This slideshow requires JavaScript.

I created this shirtwaist pattern to go with my “Beatrix” Skirt and Jacket. Now you’ll be able to create a complete outfit–even a jaunty riding habit!–from this trio of patterns, all inspired by 1909 originals.

  • Sizes 6-26 all included in one ePattern.
  • Very comfortable fit (corset optional!) and super for nursing mothers.
  • A wide variety of options are included so that you can create an entire selection of blouses for all seasons and occasions.
  • Bodice fastens either up the back or the front and can be smooth or softly gathered at the center front.
  • Sleeve styles include long and slim, puffed elbow-length, and demi leg o’ mutton with long button cuff.
  • Includes alternate necklines for evening wear as well as lace insertion and embroidery designs!
  • Click to download the “Beatrix” Shirtwaist Pattern yardage chart.
  • Available for instant download!
  • This pattern is rated intermediate to advanced, depending on whether or not you opt to do the lace insertion and embroidery.

Note: If you purchased a copy of this pattern prior to May, 2008, click HERE for an addition.

Thank you to Katrina of Edelweiss Patterns for sharing her results from this pattern — those gorgeous photos against the blue hydrangeas!

(Looking for the paper version rather than the ePattern? Purchase from one of our many retailers worldwide!)

16 comments on “1909 “Beatrix” Shirtwaist Pattern”

  1. It looks like it would be difficult, but I don’t know anyone who has made it. My cousin (MaryWillson) may have, but I am not sure. I just made the Beatrix skirt and so I would also like to know.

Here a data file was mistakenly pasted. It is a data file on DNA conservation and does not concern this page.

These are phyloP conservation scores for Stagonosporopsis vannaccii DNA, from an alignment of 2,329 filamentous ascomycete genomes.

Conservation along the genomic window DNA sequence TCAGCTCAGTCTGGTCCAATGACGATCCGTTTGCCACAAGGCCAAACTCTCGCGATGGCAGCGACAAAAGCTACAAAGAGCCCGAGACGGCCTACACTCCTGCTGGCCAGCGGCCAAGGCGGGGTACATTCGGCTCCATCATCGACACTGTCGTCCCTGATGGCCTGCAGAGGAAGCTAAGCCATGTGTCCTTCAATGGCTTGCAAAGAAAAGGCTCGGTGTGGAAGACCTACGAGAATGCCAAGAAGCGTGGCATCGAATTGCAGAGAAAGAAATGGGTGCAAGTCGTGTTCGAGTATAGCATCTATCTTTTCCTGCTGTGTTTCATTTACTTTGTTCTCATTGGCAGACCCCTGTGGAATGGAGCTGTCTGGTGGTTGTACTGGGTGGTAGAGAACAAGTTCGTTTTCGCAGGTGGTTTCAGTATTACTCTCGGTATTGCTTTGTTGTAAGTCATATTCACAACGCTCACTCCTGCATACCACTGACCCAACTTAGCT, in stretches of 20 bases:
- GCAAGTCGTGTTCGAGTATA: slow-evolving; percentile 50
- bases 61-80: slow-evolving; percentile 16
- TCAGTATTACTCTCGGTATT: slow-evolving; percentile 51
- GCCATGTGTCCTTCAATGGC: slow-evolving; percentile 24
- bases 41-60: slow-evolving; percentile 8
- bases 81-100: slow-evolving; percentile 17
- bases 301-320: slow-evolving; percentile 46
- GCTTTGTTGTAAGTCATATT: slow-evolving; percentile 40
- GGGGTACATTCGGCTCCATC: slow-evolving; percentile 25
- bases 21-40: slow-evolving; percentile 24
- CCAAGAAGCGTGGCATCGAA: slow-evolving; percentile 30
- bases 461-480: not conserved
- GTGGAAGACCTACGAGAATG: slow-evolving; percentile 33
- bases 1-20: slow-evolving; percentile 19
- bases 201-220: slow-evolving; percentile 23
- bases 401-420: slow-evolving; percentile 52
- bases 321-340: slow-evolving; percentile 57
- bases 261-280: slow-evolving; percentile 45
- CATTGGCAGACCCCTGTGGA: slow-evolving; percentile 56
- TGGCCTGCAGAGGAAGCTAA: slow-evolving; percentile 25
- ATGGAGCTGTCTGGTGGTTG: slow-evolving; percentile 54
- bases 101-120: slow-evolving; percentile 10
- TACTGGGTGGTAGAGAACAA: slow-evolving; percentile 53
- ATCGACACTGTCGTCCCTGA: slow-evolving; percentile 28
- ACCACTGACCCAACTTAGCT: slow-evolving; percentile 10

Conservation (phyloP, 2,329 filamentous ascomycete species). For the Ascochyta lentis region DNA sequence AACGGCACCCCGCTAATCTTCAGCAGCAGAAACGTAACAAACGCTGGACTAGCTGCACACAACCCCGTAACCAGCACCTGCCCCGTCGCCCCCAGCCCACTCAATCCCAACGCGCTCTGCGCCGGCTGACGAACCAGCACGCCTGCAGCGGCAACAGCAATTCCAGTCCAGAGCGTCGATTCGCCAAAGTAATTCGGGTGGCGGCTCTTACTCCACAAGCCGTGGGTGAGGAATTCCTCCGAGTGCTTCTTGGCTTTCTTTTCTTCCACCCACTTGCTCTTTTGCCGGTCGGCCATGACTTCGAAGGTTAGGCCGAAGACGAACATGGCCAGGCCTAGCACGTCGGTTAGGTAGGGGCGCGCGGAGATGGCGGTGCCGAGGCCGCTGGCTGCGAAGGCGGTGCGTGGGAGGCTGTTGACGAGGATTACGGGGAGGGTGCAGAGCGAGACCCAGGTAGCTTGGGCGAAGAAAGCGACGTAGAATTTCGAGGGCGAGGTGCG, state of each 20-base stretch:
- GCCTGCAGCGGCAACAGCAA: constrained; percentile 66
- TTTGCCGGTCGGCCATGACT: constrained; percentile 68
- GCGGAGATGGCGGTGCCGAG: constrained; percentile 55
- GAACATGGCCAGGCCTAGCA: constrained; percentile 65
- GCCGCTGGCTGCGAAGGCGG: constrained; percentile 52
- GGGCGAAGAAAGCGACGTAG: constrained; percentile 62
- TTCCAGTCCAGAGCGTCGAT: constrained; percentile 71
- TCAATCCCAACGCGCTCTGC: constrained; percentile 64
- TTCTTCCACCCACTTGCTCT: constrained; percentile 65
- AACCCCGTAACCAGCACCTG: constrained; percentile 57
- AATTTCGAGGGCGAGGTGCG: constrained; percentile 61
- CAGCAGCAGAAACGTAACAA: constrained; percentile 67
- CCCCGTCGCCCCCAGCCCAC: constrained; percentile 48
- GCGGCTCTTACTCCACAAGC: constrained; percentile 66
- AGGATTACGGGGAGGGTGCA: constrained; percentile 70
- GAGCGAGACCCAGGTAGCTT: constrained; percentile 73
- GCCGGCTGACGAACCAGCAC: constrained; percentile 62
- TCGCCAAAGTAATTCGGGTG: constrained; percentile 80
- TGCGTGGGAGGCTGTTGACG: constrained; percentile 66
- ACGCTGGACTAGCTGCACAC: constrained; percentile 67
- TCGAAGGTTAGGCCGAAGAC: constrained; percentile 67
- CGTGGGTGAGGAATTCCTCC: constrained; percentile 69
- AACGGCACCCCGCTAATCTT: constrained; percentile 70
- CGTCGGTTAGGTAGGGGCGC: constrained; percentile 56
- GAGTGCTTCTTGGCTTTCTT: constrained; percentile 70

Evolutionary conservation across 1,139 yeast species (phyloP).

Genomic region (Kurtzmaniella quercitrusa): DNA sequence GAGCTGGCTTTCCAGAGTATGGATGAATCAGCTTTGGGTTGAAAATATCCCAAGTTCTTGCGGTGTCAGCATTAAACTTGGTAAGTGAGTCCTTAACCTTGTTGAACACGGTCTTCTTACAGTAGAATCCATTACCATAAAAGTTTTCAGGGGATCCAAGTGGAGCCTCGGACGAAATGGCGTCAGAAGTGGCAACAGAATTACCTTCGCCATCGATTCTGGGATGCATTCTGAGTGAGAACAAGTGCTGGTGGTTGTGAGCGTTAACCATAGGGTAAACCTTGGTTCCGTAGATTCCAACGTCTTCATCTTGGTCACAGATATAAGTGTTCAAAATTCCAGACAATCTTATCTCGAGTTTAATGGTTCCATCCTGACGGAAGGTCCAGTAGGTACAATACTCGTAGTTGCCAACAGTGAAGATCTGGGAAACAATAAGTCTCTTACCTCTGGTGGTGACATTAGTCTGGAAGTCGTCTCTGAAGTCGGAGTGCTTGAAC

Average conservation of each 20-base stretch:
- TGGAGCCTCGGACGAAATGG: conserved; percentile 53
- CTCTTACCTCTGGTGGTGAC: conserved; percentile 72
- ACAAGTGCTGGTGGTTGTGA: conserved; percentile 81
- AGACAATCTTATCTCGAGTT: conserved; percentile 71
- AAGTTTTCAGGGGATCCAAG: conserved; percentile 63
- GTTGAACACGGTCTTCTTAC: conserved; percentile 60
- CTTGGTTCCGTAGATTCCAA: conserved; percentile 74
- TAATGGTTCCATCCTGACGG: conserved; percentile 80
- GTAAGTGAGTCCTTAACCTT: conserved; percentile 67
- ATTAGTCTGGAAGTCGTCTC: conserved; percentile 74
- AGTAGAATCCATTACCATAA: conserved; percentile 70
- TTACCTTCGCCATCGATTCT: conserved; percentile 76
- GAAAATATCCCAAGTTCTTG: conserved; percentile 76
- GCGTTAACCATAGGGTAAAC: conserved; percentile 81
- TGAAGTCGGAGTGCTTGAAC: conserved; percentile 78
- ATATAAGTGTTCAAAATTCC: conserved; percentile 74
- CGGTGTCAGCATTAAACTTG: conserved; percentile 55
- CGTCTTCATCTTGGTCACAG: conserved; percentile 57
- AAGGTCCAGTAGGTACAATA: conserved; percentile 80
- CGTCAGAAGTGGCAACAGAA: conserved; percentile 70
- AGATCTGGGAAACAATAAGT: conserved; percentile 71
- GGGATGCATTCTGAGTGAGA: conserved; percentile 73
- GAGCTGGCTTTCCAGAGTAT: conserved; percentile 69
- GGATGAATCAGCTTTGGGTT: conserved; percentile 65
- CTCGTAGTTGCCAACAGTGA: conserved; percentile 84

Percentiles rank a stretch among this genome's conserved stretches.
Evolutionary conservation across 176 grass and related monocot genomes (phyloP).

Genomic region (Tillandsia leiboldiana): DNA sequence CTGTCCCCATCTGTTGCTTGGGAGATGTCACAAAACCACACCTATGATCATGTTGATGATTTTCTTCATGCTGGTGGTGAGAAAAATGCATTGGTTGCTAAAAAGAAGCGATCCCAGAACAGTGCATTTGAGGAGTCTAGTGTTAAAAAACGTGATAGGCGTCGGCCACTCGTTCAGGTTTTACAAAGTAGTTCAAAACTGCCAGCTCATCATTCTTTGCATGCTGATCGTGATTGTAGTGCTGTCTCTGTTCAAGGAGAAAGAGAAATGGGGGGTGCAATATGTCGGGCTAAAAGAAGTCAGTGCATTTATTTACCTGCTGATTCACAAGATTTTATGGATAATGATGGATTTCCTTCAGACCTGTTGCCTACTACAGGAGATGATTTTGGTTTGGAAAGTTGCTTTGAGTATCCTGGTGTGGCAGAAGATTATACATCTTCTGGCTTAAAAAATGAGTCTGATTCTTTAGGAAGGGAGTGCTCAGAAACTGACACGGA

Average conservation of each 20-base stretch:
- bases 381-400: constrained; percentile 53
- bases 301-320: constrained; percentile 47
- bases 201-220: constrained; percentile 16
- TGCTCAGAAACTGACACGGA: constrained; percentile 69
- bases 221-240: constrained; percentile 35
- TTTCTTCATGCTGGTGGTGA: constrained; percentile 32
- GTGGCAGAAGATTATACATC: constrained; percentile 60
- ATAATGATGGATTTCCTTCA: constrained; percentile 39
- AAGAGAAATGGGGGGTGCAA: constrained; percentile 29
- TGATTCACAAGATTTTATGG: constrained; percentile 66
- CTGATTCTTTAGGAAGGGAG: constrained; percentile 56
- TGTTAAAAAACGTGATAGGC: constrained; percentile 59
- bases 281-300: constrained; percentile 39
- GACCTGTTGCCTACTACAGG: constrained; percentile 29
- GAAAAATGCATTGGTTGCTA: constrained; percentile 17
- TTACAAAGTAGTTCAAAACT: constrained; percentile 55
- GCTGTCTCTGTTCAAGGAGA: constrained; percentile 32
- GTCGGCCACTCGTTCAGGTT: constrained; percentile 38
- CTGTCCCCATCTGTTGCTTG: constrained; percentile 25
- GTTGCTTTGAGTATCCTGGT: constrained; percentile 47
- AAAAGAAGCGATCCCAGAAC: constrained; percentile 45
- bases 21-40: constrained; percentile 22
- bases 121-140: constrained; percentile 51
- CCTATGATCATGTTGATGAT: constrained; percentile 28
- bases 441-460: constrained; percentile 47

2. I love the look of this pattern, but would like to make it in a vintage-style fine floral print cotton. Would it still be appropriate for the period, does anyone know, or does it have to be white?

    • Hi, Kirsten! I have catalog images from 1904-1912 that show colored “wash” prints in small floral patterns for everyday use. A “wash” garment was one made of stronger fabrics that you could launder easily without harming (unlike the organdies and voiles that had to be handled so carefully). Hope this helps!

  3. Yes, this is simple enough for a beginner if you don’t use lace insertion or make tucks. A beginner can do either with practice, but I’d try on a plain piece of fabric before making the blouse fancier. Hope this helps!

    • Hi, Gwen! Two of the three options are shown in the photos — one with a jewel neckline and one with the high collar. The wide neckline is hinted at in the photos of Katrina in front of the blue hydrangeas. If you see where she placed the lace trimming on the top of her bodice, it basically outlines the shape of the cut-out neckline. Hope this helps!

Leave a Reply

Your email address will not be published. Required fields are marked *